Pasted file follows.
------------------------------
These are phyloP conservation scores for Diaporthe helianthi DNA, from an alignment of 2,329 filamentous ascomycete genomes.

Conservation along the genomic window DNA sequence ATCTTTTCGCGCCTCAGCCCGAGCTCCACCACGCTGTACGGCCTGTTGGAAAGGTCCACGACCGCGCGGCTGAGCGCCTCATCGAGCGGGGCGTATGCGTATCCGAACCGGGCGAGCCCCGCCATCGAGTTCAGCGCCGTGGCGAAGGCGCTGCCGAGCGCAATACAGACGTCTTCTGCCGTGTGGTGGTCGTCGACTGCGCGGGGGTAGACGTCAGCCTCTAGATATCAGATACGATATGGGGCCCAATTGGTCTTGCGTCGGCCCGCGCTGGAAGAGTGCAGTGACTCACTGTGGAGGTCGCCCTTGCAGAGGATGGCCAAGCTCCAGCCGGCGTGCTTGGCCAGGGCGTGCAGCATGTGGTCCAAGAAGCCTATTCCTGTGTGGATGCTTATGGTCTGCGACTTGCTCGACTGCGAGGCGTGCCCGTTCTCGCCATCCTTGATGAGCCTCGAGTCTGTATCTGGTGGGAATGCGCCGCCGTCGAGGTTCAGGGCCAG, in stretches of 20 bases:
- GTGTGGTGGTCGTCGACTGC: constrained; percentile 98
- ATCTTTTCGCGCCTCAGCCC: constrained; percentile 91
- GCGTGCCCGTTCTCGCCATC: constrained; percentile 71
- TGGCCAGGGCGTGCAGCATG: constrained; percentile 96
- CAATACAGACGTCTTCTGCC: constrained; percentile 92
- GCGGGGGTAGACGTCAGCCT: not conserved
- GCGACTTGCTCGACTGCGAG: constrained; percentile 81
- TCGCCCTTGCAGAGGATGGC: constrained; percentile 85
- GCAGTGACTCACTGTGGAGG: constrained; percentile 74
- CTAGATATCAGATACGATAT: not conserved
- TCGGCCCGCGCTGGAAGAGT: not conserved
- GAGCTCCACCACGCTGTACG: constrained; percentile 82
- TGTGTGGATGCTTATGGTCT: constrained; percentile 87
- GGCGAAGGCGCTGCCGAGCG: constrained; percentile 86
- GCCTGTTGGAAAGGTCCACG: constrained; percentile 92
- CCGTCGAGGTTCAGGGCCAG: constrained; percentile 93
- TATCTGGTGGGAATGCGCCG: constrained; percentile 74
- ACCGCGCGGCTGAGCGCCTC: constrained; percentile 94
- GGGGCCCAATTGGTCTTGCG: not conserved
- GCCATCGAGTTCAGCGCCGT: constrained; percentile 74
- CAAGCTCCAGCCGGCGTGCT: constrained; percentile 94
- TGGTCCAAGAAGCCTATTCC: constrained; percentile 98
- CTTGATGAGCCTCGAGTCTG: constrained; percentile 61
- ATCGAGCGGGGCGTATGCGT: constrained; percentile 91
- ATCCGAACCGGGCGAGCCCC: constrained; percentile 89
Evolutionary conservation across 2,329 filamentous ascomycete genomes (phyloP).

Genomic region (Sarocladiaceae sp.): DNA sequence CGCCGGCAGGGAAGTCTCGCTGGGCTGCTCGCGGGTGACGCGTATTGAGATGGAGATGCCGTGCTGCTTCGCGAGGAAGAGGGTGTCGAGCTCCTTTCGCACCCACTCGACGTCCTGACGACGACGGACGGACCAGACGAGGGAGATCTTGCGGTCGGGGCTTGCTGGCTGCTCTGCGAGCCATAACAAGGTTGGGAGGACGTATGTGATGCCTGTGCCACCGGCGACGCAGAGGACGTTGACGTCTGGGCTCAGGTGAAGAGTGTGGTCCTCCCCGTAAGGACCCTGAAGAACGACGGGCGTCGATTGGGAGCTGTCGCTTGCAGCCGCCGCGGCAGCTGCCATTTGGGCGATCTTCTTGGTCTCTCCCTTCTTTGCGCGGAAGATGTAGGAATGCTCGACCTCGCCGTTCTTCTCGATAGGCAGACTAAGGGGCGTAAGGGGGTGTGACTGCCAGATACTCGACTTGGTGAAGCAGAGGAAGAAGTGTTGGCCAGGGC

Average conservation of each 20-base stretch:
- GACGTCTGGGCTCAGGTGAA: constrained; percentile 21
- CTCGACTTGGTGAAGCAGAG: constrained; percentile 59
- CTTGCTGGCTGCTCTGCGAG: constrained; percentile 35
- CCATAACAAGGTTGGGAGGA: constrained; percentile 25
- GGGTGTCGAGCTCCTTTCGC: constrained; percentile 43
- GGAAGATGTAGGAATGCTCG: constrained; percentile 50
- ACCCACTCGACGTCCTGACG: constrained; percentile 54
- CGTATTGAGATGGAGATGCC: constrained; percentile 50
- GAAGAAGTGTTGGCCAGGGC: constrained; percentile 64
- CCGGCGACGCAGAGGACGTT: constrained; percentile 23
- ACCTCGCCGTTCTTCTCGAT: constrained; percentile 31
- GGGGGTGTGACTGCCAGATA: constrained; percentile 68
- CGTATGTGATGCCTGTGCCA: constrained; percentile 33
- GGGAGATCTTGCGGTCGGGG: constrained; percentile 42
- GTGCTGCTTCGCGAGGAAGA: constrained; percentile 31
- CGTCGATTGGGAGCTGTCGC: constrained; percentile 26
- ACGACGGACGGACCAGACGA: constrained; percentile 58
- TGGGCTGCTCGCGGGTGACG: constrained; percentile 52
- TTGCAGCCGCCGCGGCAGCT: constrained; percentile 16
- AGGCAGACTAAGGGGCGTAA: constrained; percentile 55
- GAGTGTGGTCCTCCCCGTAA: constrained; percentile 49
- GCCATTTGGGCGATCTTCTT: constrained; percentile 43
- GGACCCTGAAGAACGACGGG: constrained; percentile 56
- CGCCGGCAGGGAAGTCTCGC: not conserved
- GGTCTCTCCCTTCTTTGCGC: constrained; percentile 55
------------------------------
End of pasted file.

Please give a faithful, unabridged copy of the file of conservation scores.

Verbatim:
These are phyloP conservation scores for Diaporthe helianthi DNA, from an alignment of 2,329 filamentous ascomycete genomes.

Conservation along the genomic window DNA sequence ATCTTTTCGCGCCTCAGCCCGAGCTCCACCACGCTGTACGGCCTGTTGGAAAGGTCCACGACCGCGCGGCTGAGCGCCTCATCGAGCGGGGCGTATGCGTATCCGAACCGGGCGAGCCCCGCCATCGAGTTCAGCGCCGTGGCGAAGGCGCTGCCGAGCGCAATACAGACGTCTTCTGCCGTGTGGTGGTCGTCGACTGCGCGGGGGTAGACGTCAGCCTCTAGATATCAGATACGATATGGGGCCCAATTGGTCTTGCGTCGGCCCGCGCTGGAAGAGTGCAGTGACTCACTGTGGAGGTCGCCCTTGCAGAGGATGGCCAAGCTCCAGCCGGCGTGCTTGGCCAGGGCGTGCAGCATGTGGTCCAAGAAGCCTATTCCTGTGTGGATGCTTATGGTCTGCGACTTGCTCGACTGCGAGGCGTGCCCGTTCTCGCCATCCTTGATGAGCCTCGAGTCTGTATCTGGTGGGAATGCGCCGCCGTCGAGGTTCAGGGCCAG, in stretches of 20 bases:
- GTGTGGTGGTCGTCGACTGC: constrained; percentile 98
- ATCTTTTCGCGCCTCAGCCC: constrained; percentile 91
- GCGTGCCCGTTCTCGCCATC: constrained; percentile 71
- TGGCCAGGGCGTGCAGCATG: constrained; percentile 96
- CAATACAGACGTCTTCTGCC: constrained; percentile 92
- GCGGGGGTAGACGTCAGCCT: not conserved
- GCGACTTGCTCGACTGCGAG: constrained; percentile 81
- TCGCCCTTGCAGAGGATGGC: constrained; percentile 85
- GCAGTGACTCACTGTGGAGG: constrained; percentile 74
- CTAGATATCAGATACGATAT: not conserved
- TCGGCCCGCGCTGGAAGAGT: not conserved
- GAGCTCCACCACGCTGTACG: constrained; percentile 82
- TGTGTGGATGCTTATGGTCT: constrained; percentile 87
- GGCGAAGGCGCTGCCGAGCG: constrained; percentile 86
- GCCTGTTGGAAAGGTCCACG: constrained; percentile 92
- CCGTCGAGGTTCAGGGCCAG: constrained; percentile 93
- TATCTGGTGGGAATGCGCCG: constrained; percentile 74
- ACCGCGCGGCTGAGCGCCTC: constrained; percentile 94
- GGGGCCCAATTGGTCTTGCG: not conserved
- GCCATCGAGTTCAGCGCCGT: constrained; percentile 74
- CAAGCTCCAGCCGGCGTGCT: constrained; percentile 94
- TGGTCCAAGAAGCCTATTCC: constrained; percentile 98
- CTTGATGAGCCTCGAGTCTG: constrained; percentile 61
- ATCGAGCGGGGCGTATGCGT: constrained; percentile 91
- ATCCGAACCGGGCGAGCCCC: constrained; percentile 89
Evolutionary conservation across 2,329 filamentous ascomycete genomes (phyloP).

Genomic region (Sarocladiaceae sp.): DNA sequence CGCCGGCAGGGAAGTCTCGCTGGGCTGCTCGCGGGTGACGCGTATTGAGATGGAGATGCCGTGCTGCTTCGCGAGGAAGAGGGTGTCGAGCTCCTTTCGCACCCACTCGACGTCCTGACGACGACGGACGGACCAGACGAGGGAGATCTTGCGGTCGGGGCTTGCTGGCTGCTCTGCGAGCCATAACAAGGTTGGGAGGACGTATGTGATGCCTGTGCCACCGGCGACGCAGAGGACGTTGACGTCTGGGCTCAGGTGAAGAGTGTGGTCCTCCCCGTAAGGACCCTGAAGAACGACGGGCGTCGATTGGGAGCTGTCGCTTGCAGCCGCCGCGGCAGCTGCCATTTGGGCGATCTTCTTGGTCTCTCCCTTCTTTGCGCGGAAGATGTAGGAATGCTCGACCTCGCCGTTCTTCTCGATAGGCAGACTAAGGGGCGTAAGGGGGTGTGACTGCCAGATACTCGACTTGGTGAAGCAGAGGAAGAAGTGTTGGCCAGGGC

Average conservation of each 20-base stretch:
- GACGTCTGGGCTCAGGTGAA: constrained; percentile 21
- CTCGACTTGGTGAAGCAGAG: constrained; percentile 59
- CTTGCTGGCTGCTCTGCGAG: constrained; percentile 35
- CCATAACAAGGTTGGGAGGA: constrained; percentile 25
- GGGTGTCGAGCTCCTTTCGC: constrained; percentile 43
- GGAAGATGTAGGAATGCTCG: constrained; percentile 50
- ACCCACTCGACGTCCTGACG: constrained; percentile 54
- CGTATTGAGATGGAGATGCC: constrained; percentile 50
- GAAGAAGTGTTGGCCAGGGC: constrained; percentile 64
- CCGGCGACGCAGAGGACGTT: constrained; percentile 23
- ACCTCGCCGTTCTTCTCGAT: constrained; percentile 31
- GGGGGTGTGACTGCCAGATA: constrained; percentile 68
- CGTATGTGATGCCTGTGCCA: constrained; percentile 33
- GGGAGATCTTGCGGTCGGGG: constrained; percentile 42
- GTGCTGCTTCGCGAGGAAGA: constrained; percentile 31
- CGTCGATTGGGAGCTGTCGC: constrained; percentile 26
- ACGACGGACGGACCAGACGA: constrained; percentile 58
- TGGGCTGCTCGCGGGTGACG: constrained; percentile 52
- TTGCAGCCGCCGCGGCAGCT: constrained; percentile 16
- AGGCAGACTAAGGGGCGTAA: constrained; percentile 55
- GAGTGTGGTCCTCCCCGTAA: constrained; percentile 49
- GCCATTTGGGCGATCTTCTT: constrained; percentile 43
- GGACCCTGAAGAACGACGGG: constrained; percentile 56
- CGCCGGCAGGGAAGTCTCGC: not conserved
- GGTCTCTCCCTTCTTTGCGC: constrained; percentile 55